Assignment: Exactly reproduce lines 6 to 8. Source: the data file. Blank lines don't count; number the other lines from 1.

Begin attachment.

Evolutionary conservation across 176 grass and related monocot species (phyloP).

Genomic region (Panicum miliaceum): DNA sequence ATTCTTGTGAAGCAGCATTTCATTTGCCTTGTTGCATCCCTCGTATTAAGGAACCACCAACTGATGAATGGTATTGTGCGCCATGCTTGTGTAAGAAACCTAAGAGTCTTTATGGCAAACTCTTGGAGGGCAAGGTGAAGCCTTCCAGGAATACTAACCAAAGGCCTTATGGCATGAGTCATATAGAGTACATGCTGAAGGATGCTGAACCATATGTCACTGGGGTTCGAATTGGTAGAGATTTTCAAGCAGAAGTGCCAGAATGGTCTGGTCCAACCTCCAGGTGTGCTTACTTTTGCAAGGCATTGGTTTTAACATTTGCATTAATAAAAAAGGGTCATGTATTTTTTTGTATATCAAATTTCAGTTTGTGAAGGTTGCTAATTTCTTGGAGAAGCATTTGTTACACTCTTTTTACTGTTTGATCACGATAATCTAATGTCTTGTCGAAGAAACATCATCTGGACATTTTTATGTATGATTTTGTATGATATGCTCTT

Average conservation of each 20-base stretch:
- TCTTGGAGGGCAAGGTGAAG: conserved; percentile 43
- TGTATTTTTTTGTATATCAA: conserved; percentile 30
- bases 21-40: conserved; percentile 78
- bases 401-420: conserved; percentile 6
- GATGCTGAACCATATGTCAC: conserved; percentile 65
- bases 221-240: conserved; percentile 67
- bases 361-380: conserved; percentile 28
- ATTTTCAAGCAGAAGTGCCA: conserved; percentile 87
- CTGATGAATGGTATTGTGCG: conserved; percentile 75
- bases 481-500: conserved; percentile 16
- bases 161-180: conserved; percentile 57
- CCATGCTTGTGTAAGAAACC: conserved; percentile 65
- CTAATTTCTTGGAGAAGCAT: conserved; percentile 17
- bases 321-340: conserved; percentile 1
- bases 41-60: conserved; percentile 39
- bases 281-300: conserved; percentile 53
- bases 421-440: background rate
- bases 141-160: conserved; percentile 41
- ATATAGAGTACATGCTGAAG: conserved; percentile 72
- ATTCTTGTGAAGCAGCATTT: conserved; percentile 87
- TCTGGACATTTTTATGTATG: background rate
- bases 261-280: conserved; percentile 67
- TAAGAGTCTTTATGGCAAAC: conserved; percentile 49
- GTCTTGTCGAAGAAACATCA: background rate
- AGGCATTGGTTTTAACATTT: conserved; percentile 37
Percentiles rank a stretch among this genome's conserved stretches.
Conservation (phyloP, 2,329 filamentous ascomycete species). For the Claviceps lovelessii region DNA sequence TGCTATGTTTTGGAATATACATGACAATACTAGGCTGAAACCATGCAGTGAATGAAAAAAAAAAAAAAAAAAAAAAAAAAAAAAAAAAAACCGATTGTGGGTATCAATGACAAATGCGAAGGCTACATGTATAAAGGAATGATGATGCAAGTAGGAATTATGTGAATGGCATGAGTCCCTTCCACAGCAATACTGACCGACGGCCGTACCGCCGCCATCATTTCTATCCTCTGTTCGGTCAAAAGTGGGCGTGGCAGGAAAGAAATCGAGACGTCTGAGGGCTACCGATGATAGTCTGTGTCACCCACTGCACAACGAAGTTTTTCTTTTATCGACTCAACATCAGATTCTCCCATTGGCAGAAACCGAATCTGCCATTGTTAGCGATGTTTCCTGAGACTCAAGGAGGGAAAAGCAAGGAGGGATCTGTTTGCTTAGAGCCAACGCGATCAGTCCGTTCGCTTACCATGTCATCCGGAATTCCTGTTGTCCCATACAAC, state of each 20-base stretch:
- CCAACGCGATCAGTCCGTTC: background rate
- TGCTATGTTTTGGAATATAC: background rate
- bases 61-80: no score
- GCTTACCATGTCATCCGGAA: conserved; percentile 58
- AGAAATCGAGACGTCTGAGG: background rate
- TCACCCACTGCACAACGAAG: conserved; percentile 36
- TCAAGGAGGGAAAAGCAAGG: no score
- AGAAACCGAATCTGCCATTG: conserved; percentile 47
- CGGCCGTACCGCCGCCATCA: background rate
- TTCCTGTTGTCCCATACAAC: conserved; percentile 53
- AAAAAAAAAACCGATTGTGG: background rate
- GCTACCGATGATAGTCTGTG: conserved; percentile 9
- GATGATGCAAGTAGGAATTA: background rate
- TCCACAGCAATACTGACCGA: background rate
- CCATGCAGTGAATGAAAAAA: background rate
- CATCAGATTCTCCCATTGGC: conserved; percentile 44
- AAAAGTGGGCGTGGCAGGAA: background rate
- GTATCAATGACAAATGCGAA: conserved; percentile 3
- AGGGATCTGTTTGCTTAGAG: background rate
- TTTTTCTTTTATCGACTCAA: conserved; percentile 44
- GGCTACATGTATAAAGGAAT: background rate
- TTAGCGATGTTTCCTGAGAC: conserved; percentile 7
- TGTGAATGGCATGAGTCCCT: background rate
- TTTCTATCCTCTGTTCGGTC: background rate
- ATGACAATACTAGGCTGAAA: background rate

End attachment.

- bases 21-40: conserved; percentile 78
- bases 401-420: conserved; percentile 6
- GATGCTGAACCATATGTCAC: conserved; percentile 65